CHARLESTON, W.Va. — After going back and forth between the House of Delegates and the Senate several times, the so-called “Brunch Bill” was completed by the West Virginia Legislature on Saturday during the last day of the 2016 session.
Although proponents said they are not pleased with the amendments that would require a county-by-county special election option and that would not allow retailers to sell bottles of alcohol to take off the premises, they said they are happy about the passage of the bill as a first step.
Annette Gavin, who has been down at the Capitol several times throughout the 2016 session in support of the Brunch Bill, said she was happy to see the legislation come full circle. Gavin is the CEO of the Jefferson County Convention and Visitors Bureau.
“I am really thrilled that this bill passed because, in this environment, to get a bill like this to go through committees and then go back and forth the last few days, it’s just fantastic that it went through,” Gavin said in a telephone interview after leaving the Capitol on Saturday afternoon. “I can’t say enough about the supporters and people calling their delegates.”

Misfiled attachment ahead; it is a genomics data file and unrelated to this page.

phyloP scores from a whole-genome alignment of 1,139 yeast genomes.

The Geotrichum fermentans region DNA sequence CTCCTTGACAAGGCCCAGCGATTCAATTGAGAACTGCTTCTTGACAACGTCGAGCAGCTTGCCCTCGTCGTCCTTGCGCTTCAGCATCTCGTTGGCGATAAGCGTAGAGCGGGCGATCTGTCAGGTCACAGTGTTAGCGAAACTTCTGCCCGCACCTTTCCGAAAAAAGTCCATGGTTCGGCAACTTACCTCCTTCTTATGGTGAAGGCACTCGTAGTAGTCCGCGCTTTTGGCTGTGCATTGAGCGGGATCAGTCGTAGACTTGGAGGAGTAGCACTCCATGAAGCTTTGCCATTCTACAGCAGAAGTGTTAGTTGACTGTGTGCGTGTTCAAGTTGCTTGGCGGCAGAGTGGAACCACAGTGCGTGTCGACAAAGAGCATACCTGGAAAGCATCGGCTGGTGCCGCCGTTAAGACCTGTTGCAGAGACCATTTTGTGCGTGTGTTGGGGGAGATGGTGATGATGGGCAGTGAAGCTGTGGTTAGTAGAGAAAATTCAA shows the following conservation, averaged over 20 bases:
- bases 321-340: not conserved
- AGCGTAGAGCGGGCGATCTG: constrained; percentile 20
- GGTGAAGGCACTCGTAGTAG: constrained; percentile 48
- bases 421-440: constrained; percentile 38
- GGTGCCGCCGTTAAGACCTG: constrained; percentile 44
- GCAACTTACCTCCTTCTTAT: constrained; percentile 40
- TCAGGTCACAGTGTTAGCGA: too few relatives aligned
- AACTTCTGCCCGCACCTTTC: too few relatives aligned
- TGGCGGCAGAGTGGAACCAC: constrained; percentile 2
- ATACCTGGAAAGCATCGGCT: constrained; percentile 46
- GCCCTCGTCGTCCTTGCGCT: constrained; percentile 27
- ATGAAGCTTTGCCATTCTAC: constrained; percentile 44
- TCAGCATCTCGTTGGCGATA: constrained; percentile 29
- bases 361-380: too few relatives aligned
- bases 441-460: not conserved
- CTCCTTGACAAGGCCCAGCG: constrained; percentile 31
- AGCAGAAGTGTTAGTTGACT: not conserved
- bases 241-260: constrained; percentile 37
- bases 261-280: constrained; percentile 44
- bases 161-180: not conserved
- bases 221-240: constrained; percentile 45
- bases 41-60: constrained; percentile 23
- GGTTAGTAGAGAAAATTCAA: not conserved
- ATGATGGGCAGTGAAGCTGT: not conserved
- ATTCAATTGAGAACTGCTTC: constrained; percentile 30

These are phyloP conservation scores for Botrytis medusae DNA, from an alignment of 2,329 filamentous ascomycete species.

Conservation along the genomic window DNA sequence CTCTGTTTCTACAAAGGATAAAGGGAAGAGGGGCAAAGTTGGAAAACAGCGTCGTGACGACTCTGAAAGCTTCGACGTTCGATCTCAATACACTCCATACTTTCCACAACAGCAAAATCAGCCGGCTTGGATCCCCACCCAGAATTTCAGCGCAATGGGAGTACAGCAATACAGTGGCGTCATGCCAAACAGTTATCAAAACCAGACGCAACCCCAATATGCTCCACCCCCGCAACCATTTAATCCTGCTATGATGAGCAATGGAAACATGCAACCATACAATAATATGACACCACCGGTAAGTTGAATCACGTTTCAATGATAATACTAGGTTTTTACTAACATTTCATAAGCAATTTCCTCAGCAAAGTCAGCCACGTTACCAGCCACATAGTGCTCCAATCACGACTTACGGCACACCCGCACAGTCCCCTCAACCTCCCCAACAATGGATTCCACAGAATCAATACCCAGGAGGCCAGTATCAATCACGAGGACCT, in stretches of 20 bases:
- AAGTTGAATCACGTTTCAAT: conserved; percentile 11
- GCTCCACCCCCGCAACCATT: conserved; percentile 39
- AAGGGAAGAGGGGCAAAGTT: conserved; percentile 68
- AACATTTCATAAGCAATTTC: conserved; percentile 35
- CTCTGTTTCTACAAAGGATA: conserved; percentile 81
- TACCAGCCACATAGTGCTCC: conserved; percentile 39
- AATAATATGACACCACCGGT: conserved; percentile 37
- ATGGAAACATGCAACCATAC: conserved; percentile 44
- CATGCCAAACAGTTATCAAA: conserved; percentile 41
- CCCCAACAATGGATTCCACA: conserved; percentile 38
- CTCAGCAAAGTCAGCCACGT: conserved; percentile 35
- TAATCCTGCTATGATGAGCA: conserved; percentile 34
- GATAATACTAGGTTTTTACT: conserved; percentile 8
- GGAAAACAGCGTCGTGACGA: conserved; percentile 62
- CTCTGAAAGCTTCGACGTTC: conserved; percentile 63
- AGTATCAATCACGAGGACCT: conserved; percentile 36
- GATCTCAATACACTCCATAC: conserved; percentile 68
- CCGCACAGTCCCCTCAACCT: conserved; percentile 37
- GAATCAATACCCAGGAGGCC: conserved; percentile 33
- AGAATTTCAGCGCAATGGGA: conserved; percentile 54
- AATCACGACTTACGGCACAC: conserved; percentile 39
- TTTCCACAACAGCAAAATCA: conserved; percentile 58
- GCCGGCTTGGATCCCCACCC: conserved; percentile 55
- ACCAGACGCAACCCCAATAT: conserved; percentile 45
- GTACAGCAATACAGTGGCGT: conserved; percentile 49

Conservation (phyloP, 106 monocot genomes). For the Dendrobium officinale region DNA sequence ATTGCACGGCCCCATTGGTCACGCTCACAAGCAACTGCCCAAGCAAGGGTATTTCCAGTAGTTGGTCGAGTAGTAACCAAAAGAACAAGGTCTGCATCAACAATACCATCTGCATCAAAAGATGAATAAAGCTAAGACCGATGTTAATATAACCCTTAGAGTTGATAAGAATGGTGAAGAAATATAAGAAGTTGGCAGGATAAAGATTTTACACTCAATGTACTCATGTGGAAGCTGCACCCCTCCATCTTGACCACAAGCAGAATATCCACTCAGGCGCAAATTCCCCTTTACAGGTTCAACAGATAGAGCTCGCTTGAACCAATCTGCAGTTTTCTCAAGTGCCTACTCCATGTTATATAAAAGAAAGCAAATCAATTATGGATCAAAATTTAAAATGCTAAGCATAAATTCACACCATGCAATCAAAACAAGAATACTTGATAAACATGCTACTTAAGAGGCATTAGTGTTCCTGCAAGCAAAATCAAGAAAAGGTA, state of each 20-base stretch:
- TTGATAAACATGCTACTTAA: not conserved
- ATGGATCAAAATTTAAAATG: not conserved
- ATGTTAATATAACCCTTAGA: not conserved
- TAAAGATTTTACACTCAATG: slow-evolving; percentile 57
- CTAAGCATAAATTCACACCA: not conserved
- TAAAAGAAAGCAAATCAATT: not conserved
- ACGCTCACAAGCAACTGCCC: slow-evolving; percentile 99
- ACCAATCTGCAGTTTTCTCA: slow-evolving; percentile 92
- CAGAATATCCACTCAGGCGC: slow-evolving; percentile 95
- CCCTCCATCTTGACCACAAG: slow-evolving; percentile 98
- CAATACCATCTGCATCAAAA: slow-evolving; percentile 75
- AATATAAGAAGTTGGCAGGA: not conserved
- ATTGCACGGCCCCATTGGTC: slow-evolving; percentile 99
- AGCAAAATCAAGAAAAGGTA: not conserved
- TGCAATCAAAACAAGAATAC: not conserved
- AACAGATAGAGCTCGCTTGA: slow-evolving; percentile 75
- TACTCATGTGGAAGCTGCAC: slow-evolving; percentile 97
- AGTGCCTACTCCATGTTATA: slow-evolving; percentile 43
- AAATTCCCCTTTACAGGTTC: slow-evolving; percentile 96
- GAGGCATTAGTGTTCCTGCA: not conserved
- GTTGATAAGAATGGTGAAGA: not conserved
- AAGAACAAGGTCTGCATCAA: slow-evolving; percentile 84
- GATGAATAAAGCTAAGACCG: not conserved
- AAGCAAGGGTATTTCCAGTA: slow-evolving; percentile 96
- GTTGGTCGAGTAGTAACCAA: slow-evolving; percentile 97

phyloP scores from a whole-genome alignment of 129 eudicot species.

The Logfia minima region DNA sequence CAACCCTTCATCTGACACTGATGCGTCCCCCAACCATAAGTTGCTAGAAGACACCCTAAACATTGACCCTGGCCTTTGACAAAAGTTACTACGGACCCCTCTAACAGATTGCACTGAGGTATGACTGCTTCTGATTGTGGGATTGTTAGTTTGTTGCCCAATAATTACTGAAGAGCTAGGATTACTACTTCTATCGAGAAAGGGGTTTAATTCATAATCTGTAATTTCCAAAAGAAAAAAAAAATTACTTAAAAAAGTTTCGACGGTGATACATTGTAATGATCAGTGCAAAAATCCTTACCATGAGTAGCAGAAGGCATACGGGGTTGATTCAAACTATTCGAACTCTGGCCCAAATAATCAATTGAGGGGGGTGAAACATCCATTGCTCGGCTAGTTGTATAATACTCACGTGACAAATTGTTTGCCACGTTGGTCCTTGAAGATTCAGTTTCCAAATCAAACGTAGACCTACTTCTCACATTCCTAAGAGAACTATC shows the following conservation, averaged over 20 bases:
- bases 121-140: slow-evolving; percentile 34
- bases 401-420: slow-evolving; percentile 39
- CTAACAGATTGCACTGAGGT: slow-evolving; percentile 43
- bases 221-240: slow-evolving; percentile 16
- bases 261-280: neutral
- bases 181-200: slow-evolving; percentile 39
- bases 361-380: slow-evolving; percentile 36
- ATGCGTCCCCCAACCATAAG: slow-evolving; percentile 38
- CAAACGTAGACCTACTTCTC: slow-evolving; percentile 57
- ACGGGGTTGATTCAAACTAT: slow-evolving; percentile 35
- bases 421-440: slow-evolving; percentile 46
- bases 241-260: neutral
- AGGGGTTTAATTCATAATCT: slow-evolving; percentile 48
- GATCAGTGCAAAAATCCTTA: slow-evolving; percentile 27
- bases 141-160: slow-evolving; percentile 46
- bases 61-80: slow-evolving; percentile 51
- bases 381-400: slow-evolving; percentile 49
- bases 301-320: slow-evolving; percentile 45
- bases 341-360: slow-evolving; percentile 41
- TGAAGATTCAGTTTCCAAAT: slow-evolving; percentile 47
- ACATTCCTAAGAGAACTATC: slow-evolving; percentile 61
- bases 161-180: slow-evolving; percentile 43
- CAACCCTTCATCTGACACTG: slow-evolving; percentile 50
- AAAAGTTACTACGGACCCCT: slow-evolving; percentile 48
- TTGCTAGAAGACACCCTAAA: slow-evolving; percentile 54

The Senate cast a concurring vote with unanimous support Saturday morning, and it was then sent to the House for another vote of approval. The House passed the bill with an 82-13 vote having support from every Eastern Panhandle delegate and senator.
Gavin said she was afraid the bill was going to die.
“We got really good support from the entire Panhandle, and I think it shows that they get tourism,” Gavin said. “Without them pushing this bill through the way they have, I don’t believe it would have come out of Roads and Transportation. Everybody worked really, really hard to get this piece of legislation out, and I’m really, truly thrilled. I want to thank everybody on behalf of tourism. It has really made the difference.”
The bill would allow restaurants, private clubs, wineries and distilleries to sell and serve alcohol on Sundays beginning at 10 a.m.
Gavin said she looks forward to the effect the bill is going to have on the Eastern Panhandle and Jefferson County, as she says she is confident it will pass in Jefferson County.
“I think it’s going to be terrific to come back next year and show how incredible the return of the passage of this bill will be, and I think it’s going to be very nice to see that this bill is going to enhance tourism across the state.”
The bill now heads to Gov. Earl Ray Tomblin’s desk for consideration.
“It’s not the perfect bill, of course, but it’s a really good bill, and it’s a first step,” said Gavin.
For more information on the bill, visit http://bit.ly/20nawh7.
Staff writer Emily Daniels can be reached at 304-263-8931, ext. 132, or www.twitter.com/emilykdaniels.